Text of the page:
Lab-made gel that outperforms cartilage paves way for next-gen knee operations
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The first gel-based cartilage substitute that is stronger and more durable than the real thing could transform knee operations, a Duke University team has said.
Knee pain generally comes from the progressive wear and tear of cartilage known as osteoarthritis, which affects nearly one in six adults – 867 million people – worldwide.
Mechanical testing reveals that the newly developed hydrogel – a material made of water-absorbing polymers – can be pressed and pulled with more force than natural cartilage, and is three times more resistant to wear and tear.
Implants made of the material are currently being developed by Sparta Biomedical and tested in sheep before clinical trials in humans next year.
The researchers took thin sheets of cellulose fibres and infused them with a polymer called polyvinyl alcohol – a viscous goo consisting of stringy chains of repeating molecules—to form a gel.
The cellulose fibres act like the collagen fibres in natural cartilage and they give the gel strength when stretched. The polyvinyl alcohol helps it return to its original shape. The result is a jelly-like material, 60 per cent water, which is supple yet surprisingly strong.
The hydrogel is about 26 per cent stronger than natural cartilage in tension, something like suspending seven grand pianos from a key ring, and 66 per cent stronger in compression – which would be like parking a car on a postage stamp.
“It’s really off the charts in terms of hydrogel strength,” said Duke chemistry professor Benjamin Wiley, who led the research along with mechanical engineering and materials science professor Ken Gall.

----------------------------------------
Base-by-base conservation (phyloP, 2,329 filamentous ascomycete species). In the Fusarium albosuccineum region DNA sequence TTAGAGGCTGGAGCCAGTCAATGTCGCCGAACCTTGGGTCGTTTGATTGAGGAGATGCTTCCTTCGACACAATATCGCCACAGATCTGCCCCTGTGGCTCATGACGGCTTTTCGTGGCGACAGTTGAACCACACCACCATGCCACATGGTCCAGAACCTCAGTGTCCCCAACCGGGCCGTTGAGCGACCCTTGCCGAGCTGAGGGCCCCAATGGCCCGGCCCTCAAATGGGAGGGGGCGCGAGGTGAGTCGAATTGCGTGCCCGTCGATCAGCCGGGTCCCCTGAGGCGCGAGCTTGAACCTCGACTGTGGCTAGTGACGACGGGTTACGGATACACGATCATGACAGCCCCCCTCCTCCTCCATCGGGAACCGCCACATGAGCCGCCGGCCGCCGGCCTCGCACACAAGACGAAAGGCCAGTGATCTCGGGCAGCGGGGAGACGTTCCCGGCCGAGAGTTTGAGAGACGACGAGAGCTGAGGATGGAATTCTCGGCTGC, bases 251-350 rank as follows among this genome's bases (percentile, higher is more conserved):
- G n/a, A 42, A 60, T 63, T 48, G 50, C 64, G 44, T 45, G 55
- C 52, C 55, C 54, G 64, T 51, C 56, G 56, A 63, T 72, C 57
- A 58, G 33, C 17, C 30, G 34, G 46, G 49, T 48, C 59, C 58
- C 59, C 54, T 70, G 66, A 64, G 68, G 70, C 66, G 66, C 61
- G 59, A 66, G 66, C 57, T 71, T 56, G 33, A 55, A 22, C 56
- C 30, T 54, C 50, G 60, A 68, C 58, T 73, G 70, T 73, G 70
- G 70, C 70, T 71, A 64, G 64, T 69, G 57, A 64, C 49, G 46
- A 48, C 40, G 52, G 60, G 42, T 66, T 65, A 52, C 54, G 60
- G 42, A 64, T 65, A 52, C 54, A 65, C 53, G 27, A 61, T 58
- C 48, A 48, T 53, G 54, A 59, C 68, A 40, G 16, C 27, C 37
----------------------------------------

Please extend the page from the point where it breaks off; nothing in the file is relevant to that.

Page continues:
The team had already created a gel in 2020 that was strong enough for knees. But putting the gel to practical use as a cartilage replacement presented additional design challenges.
One was achieving the upper limits of cartilage’s strength. Activities like hopping, lunging, or climbing stairs put some 10 megapascals of pressure on the cartilage in the knee. But the tissue can take up to four times that before it breaks.
“We knew there was room for improvement,” Wiley said.
In the past, researchers attempting to create stronger hydrogels used a freeze-thaw process to produce crystals within the gel, which drive out water and help hold the polymer chains together. In the new study, instead of freezing and thawing the hydrogel, the researchers used a heat treatment called annealing to coax even more crystals to form within the polymer network.
By increasing the crystal content, the researchers were able to produce a gel that can withstand five times as much stress from pulling and nearly twice as much squeezing relative to freeze-thaw methods.
The improved strength of the annealed gel also helped solve a second design challenge: securing it to the joint and getting it to stay put.
Cartilage forms a thin layer that covers the ends of bones so they don’t grind against one another. Previous studies haven’t been able to attach hydrogels directly to bone or cartilage with sufficient strength to keep them from breaking loose or sliding off. So the Duke team came up with a different approach.
Their method of attachment involves cementing and clamping the hydrogel to a titanium base. This is then pressed and anchored into a hole where the damaged cartilage used to be. Tests show the design stays fastened 68 per cent more firmly than natural cartilage on bone.
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